She now delivers her confectionary treats to customers around New Jersey and New York.

“Mom would have a bunch of these cake pans and flour all over the kitchen table,” said Achilles Barakos, Karabatsos’s son. “I help her out when she needs me to bring cakes down to her car.”

 

Karabatsos often enlists her son’s help to streamline the cake baking-and-decorating process, when he’s not in virtual classes. But help is hard to come by, with cake orders piling on every week. While Karabatsos is self-taught, she is also self-sustaining — it’s hard to find assistants willing to work around her eclectic schedule.

“I don’t have regular baker’s hours. I have to work really late at night because during the day I have a house, a kid, and a full-time job to take care of. At midnight I get a solid two to three hours of work done without having to be at anyone’s beck and call. But therein lies the issue — who wants to work on cakes until 3 a.m.?” she asked rhetorically, while rolling out a sheet of white fondant.

“I have no room or time to make mistakes, so I’ve had to learn how to plan ahead. I can’t be baking and decorating at the same time either, because I need to save space on my countertop, so I freeze some of my cakes ahead of time,” she added, motioning to the cake pans in the oven. “I stick with similar recipes that help my cakes stay moist longer. These processes have made me more resourceful with my time and in cutting costs.”

Journalism instruction and cake-decorating are not the only skills that grace Karabatsos’s impressive resume. She’s also a licensed cosmetologist and hair stylist, on top of making her own beauty products and candles from scratch. Some of these skills have carried over into her baking profession — she knows how colors interact to become the perfect shade of blue or pink icing, which saves her the expense of food dye tubes.

Karabatsos also cuts cake boards out of cardboard boxes she receives with Amazon orders, glues them together, and wraps them in baker’s foil. That allows her to custom size the boards according to her cakes, instead of buying new ones for every order. She’ll make molds, create cake toppers, and even make fondant and buttercream from scratch. For this weekend’s order, she printed Nancy Drew’s silhouette, and used a precision knife to cut the character’s shape into black fondant.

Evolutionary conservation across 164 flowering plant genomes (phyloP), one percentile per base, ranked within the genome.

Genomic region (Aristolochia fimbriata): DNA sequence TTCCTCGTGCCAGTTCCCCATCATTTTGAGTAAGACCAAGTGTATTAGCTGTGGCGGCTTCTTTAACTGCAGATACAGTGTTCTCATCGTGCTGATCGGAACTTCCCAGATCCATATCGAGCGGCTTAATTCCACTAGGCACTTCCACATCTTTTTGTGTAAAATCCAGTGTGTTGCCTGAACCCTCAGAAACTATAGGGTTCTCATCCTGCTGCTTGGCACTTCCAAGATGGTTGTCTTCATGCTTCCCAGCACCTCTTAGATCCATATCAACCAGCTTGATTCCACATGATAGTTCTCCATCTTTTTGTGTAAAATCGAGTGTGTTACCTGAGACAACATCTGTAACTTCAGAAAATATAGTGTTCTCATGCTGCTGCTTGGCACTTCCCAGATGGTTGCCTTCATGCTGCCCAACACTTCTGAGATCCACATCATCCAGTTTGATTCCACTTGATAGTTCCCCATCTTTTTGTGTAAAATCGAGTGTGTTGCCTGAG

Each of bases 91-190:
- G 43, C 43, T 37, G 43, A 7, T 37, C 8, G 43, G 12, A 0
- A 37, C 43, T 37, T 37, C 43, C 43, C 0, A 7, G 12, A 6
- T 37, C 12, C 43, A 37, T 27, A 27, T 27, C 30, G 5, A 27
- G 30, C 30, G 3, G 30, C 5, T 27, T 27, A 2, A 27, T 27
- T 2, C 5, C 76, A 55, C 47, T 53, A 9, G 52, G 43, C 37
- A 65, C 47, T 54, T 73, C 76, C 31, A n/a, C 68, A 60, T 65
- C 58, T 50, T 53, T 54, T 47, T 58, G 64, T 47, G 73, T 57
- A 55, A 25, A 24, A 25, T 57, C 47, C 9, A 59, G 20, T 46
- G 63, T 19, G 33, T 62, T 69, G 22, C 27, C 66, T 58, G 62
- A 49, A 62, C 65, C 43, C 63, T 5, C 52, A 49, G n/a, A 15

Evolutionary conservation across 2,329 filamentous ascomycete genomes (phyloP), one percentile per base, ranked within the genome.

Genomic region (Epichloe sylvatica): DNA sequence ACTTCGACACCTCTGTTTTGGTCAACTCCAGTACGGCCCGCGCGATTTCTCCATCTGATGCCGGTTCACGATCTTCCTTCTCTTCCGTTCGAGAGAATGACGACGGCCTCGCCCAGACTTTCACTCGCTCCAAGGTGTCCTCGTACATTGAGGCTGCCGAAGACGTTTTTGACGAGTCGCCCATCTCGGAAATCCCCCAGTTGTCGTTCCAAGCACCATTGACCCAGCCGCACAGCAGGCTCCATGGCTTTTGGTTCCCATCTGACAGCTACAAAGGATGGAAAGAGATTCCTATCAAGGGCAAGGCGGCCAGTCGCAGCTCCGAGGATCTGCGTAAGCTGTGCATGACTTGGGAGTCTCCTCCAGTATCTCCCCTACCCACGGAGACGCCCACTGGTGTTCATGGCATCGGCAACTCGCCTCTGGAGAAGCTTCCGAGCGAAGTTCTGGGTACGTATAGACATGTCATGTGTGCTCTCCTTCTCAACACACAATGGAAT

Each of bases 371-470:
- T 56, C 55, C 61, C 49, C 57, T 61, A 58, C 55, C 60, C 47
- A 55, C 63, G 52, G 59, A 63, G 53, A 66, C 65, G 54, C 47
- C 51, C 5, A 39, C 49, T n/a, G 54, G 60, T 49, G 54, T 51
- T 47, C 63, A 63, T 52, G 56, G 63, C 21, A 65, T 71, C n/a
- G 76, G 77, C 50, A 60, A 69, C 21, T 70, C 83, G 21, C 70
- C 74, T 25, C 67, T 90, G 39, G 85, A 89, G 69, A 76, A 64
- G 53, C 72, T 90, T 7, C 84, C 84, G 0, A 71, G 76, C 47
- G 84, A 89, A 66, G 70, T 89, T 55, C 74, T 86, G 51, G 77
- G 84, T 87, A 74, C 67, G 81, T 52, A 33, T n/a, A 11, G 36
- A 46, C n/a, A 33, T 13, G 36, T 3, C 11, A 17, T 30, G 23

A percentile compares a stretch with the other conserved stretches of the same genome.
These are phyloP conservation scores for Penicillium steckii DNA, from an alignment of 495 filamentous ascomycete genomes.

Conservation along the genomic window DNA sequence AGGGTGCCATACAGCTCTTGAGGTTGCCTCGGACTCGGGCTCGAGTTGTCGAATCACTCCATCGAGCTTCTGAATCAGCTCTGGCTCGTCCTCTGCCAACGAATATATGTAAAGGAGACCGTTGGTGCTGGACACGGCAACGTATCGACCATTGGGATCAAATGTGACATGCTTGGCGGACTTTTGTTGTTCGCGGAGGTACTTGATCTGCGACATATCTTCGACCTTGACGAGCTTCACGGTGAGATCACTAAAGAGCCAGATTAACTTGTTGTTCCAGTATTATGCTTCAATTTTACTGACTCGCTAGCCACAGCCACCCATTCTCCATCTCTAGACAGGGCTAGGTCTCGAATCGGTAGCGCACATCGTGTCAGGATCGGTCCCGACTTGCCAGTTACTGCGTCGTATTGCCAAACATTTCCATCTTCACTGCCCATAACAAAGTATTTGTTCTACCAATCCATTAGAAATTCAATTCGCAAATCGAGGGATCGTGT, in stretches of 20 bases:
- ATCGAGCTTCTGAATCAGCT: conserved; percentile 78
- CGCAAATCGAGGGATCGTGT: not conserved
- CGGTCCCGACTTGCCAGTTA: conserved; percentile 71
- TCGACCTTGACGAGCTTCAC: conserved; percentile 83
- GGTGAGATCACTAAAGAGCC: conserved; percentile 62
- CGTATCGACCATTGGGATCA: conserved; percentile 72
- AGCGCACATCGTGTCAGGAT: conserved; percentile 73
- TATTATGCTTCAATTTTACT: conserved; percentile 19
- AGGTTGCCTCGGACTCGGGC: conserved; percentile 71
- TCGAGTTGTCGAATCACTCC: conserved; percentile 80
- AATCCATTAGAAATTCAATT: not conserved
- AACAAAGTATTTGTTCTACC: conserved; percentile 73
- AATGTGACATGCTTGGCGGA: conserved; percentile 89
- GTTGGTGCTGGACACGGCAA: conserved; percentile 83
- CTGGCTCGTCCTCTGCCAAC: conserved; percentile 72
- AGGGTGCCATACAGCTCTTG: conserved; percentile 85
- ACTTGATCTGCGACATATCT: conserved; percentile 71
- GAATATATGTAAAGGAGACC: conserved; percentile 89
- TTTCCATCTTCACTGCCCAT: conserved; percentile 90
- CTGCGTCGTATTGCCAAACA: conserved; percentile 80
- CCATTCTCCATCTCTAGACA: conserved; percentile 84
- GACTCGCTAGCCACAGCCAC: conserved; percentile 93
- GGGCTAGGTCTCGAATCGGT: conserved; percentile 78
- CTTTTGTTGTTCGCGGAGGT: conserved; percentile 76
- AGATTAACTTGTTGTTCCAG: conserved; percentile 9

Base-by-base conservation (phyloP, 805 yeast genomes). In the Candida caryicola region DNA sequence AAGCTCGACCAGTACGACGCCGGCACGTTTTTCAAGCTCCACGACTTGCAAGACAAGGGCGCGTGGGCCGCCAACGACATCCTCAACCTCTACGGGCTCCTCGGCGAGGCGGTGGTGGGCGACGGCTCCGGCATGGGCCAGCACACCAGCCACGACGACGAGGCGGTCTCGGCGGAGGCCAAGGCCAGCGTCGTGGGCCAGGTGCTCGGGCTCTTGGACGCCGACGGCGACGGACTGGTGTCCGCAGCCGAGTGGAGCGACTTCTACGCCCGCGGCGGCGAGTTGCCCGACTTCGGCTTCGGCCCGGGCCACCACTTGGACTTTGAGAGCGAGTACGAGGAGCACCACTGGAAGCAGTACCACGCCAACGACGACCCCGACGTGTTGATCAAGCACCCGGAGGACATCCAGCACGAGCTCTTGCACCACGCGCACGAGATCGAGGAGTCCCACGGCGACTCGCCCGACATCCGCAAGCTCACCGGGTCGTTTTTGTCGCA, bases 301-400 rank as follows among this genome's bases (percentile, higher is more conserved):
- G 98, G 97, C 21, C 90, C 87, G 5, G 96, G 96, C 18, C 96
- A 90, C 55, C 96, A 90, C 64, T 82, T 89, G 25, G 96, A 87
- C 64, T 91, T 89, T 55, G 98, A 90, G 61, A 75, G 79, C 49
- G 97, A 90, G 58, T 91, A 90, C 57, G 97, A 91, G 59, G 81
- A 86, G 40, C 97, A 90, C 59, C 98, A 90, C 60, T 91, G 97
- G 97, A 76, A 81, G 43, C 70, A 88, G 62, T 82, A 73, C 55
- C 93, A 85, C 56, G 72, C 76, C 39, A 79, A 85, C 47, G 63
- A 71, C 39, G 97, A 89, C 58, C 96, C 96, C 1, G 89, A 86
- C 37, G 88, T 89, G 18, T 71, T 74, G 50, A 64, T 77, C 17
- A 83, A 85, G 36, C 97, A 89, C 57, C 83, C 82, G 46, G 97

“I work hard and put handmade effort into my cakes, but I still feel bad charging somebody $800 for it,” Karabatsos admitted. “I’ll work with them if they’re on a budget, and charge a reasonable amount. But I’m competitive with bakeries. You want my cakes, you like my style, this is what you get. It’s from scratch, and my workstation is totally sterile. I don’t use any imitation flavors, so the cakes are delicious. That’s the bottom line.”

Karabatsos’ cakes start at a flat fee of $200 and increase with the intricacy of the cake.  She adds approximately $50 for every tier on the dessert, but in her opinion, it’s a low figure for the amount of time and effort it takes to complete a cake.

“I think her professionalism and creativity are both excellent,” Rodriguez said. “Her price point should match her hard work.”

 

Karabatsos is looking to improve her skills at a pastry school. Her boyfriend, Billy Tsakiridis, is helping her research schools around his home in Chicago, where she plans to visit him over the summer.

“There’s a Wilton school of cake decorating in Chicago, 20 minutes away from me,” said Tsakiridis. “Sophie and I were looking into classes for her before the pandemic. She was going to register in February, [but] as far as we can tell, they’re not reopening anytime soon.”

No matter how you slice it, cake artistry is no easy-going business venture, according to Karabatsos. But at the end of the day, it doesn’t feel like work to her. She enjoys the challenge of a new cake, and is not one to back down from a request. She expects her “NJgirlgotcake” brand to thrive.

“I live and learn through trial and error,” she said. “It’s not just who you watch, it’s what you know. I’ve had cakes cave in on themselves or totally deflate, then I have to learn what I did wrong and teach myself the process. It’s tiring, don’t get me wrong — but I’m not tired. This is kind of like my own personal therapy. I do it because I love it. And because I’m up for anything. I’ll make vegan cakes, shoe cakes, car cakes — as long as it’s within my skill set.”

About Post Author

About the Author

Ria Malatesta
Fort Lee, N.J.

Professor: Mary D’Ambrosio
Class: Magazine Writing

Takeaway:
This was an interesting look into the world of turning a hobby into a professional practice. There's no easy way to say it isn't easy, especially when you have to work around other responsibilities and obligations in life. Karabatsos was very transparent about the realities of making art-you-can-eat cakes, and provided some practical insight and advice for those who might look into taking up this venture themselves. Biggest takeaway: Ya gotta love what you do.